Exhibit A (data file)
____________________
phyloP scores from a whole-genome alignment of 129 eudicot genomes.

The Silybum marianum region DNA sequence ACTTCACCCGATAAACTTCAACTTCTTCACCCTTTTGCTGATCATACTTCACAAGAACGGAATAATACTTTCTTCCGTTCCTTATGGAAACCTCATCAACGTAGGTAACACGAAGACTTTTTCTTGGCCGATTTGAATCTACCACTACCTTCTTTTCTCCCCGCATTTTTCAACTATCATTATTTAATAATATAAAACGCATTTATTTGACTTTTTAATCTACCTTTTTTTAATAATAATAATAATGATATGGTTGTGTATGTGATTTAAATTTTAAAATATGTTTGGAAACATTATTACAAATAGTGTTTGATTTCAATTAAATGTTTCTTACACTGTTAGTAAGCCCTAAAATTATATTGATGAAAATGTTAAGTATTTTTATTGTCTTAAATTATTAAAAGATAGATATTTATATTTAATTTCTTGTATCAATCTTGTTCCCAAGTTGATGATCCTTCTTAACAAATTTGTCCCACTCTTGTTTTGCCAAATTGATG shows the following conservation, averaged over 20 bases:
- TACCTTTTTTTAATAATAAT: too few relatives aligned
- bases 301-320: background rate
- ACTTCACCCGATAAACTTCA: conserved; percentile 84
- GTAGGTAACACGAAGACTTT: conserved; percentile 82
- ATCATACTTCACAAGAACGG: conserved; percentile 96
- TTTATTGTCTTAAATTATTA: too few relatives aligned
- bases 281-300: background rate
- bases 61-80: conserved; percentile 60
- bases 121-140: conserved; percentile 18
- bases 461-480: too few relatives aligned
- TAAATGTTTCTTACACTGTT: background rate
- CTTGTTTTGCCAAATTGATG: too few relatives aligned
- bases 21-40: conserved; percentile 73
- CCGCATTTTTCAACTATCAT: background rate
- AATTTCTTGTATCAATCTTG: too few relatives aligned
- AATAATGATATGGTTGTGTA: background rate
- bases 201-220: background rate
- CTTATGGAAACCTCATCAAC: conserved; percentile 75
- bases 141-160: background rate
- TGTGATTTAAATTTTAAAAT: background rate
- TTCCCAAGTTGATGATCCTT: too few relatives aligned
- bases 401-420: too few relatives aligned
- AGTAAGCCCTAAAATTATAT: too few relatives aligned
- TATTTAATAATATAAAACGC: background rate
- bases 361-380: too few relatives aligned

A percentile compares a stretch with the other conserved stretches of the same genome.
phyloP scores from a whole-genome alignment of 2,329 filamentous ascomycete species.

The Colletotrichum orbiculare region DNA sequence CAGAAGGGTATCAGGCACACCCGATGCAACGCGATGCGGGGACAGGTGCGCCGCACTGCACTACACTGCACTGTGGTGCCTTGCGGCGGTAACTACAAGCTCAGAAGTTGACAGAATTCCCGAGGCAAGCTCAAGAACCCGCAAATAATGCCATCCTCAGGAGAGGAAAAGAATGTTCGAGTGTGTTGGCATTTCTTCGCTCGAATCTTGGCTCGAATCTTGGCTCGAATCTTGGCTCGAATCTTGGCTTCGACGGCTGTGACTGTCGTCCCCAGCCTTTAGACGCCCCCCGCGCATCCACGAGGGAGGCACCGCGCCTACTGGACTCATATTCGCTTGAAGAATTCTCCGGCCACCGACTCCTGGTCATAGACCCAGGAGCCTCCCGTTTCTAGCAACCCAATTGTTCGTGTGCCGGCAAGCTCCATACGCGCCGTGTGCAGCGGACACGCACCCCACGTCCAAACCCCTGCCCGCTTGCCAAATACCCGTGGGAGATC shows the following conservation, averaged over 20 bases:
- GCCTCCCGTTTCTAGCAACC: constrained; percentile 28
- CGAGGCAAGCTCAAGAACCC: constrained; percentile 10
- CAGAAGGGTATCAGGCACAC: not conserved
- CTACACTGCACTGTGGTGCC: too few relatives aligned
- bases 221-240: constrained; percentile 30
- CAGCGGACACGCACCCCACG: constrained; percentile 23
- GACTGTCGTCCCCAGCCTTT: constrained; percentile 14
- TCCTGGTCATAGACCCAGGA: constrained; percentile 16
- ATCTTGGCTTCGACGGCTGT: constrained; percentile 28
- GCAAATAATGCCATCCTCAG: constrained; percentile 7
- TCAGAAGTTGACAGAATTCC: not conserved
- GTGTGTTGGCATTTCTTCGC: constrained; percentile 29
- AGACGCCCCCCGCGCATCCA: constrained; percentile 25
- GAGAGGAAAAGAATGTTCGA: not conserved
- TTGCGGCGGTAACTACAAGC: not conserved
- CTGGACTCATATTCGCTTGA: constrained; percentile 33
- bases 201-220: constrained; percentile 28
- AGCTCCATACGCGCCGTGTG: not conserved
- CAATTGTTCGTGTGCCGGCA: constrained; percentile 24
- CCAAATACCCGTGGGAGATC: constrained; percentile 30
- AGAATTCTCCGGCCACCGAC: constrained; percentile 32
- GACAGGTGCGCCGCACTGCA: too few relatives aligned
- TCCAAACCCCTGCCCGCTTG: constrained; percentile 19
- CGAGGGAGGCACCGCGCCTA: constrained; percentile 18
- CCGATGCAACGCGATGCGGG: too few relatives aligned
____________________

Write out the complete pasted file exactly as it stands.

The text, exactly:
phyloP scores from a whole-genome alignment of 129 eudicot genomes.

The Silybum marianum region DNA sequence ACTTCACCCGATAAACTTCAACTTCTTCACCCTTTTGCTGATCATACTTCACAAGAACGGAATAATACTTTCTTCCGTTCCTTATGGAAACCTCATCAACGTAGGTAACACGAAGACTTTTTCTTGGCCGATTTGAATCTACCACTACCTTCTTTTCTCCCCGCATTTTTCAACTATCATTATTTAATAATATAAAACGCATTTATTTGACTTTTTAATCTACCTTTTTTTAATAATAATAATAATGATATGGTTGTGTATGTGATTTAAATTTTAAAATATGTTTGGAAACATTATTACAAATAGTGTTTGATTTCAATTAAATGTTTCTTACACTGTTAGTAAGCCCTAAAATTATATTGATGAAAATGTTAAGTATTTTTATTGTCTTAAATTATTAAAAGATAGATATTTATATTTAATTTCTTGTATCAATCTTGTTCCCAAGTTGATGATCCTTCTTAACAAATTTGTCCCACTCTTGTTTTGCCAAATTGATG shows the following conservation, averaged over 20 bases:
- TACCTTTTTTTAATAATAAT: too few relatives aligned
- bases 301-320: background rate
- ACTTCACCCGATAAACTTCA: conserved; percentile 84
- GTAGGTAACACGAAGACTTT: conserved; percentile 82
- ATCATACTTCACAAGAACGG: conserved; percentile 96
- TTTATTGTCTTAAATTATTA: too few relatives aligned
- bases 281-300: background rate
- bases 61-80: conserved; percentile 60
- bases 121-140: conserved; percentile 18
- bases 461-480: too few relatives aligned
- TAAATGTTTCTTACACTGTT: background rate
- CTTGTTTTGCCAAATTGATG: too few relatives aligned
- bases 21-40: conserved; percentile 73
- CCGCATTTTTCAACTATCAT: background rate
- AATTTCTTGTATCAATCTTG: too few relatives aligned
- AATAATGATATGGTTGTGTA: background rate
- bases 201-220: background rate
- CTTATGGAAACCTCATCAAC: conserved; percentile 75
- bases 141-160: background rate
- TGTGATTTAAATTTTAAAAT: background rate
- TTCCCAAGTTGATGATCCTT: too few relatives aligned
- bases 401-420: too few relatives aligned
- AGTAAGCCCTAAAATTATAT: too few relatives aligned
- TATTTAATAATATAAAACGC: background rate
- bases 361-380: too few relatives aligned

A percentile compares a stretch with the other conserved stretches of the same genome.
phyloP scores from a whole-genome alignment of 2,329 filamentous ascomycete species.

The Colletotrichum orbiculare region DNA sequence CAGAAGGGTATCAGGCACACCCGATGCAACGCGATGCGGGGACAGGTGCGCCGCACTGCACTACACTGCACTGTGGTGCCTTGCGGCGGTAACTACAAGCTCAGAAGTTGACAGAATTCCCGAGGCAAGCTCAAGAACCCGCAAATAATGCCATCCTCAGGAGAGGAAAAGAATGTTCGAGTGTGTTGGCATTTCTTCGCTCGAATCTTGGCTCGAATCTTGGCTCGAATCTTGGCTCGAATCTTGGCTTCGACGGCTGTGACTGTCGTCCCCAGCCTTTAGACGCCCCCCGCGCATCCACGAGGGAGGCACCGCGCCTACTGGACTCATATTCGCTTGAAGAATTCTCCGGCCACCGACTCCTGGTCATAGACCCAGGAGCCTCCCGTTTCTAGCAACCCAATTGTTCGTGTGCCGGCAAGCTCCATACGCGCCGTGTGCAGCGGACACGCACCCCACGTCCAAACCCCTGCCCGCTTGCCAAATACCCGTGGGAGATC shows the following conservation, averaged over 20 bases:
- GCCTCCCGTTTCTAGCAACC: constrained; percentile 28
- CGAGGCAAGCTCAAGAACCC: constrained; percentile 10
- CAGAAGGGTATCAGGCACAC: not conserved
- CTACACTGCACTGTGGTGCC: too few relatives aligned
- bases 221-240: constrained; percentile 30
- CAGCGGACACGCACCCCACG: constrained; percentile 23
- GACTGTCGTCCCCAGCCTTT: constrained; percentile 14
- TCCTGGTCATAGACCCAGGA: constrained; percentile 16
- ATCTTGGCTTCGACGGCTGT: constrained; percentile 28
- GCAAATAATGCCATCCTCAG: constrained; percentile 7
- TCAGAAGTTGACAGAATTCC: not conserved
- GTGTGTTGGCATTTCTTCGC: constrained; percentile 29
- AGACGCCCCCCGCGCATCCA: constrained; percentile 25
- GAGAGGAAAAGAATGTTCGA: not conserved
- TTGCGGCGGTAACTACAAGC: not conserved
- CTGGACTCATATTCGCTTGA: constrained; percentile 33
- bases 201-220: constrained; percentile 28
- AGCTCCATACGCGCCGTGTG: not conserved
- CAATTGTTCGTGTGCCGGCA: constrained; percentile 24
- CCAAATACCCGTGGGAGATC: constrained; percentile 30
- AGAATTCTCCGGCCACCGAC: constrained; percentile 32
- GACAGGTGCGCCGCACTGCA: too few relatives aligned
- TCCAAACCCCTGCCCGCTTG: constrained; percentile 19
- CGAGGGAGGCACCGCGCCTA: constrained; percentile 18
- CCGATGCAACGCGATGCGGG: too few relatives aligned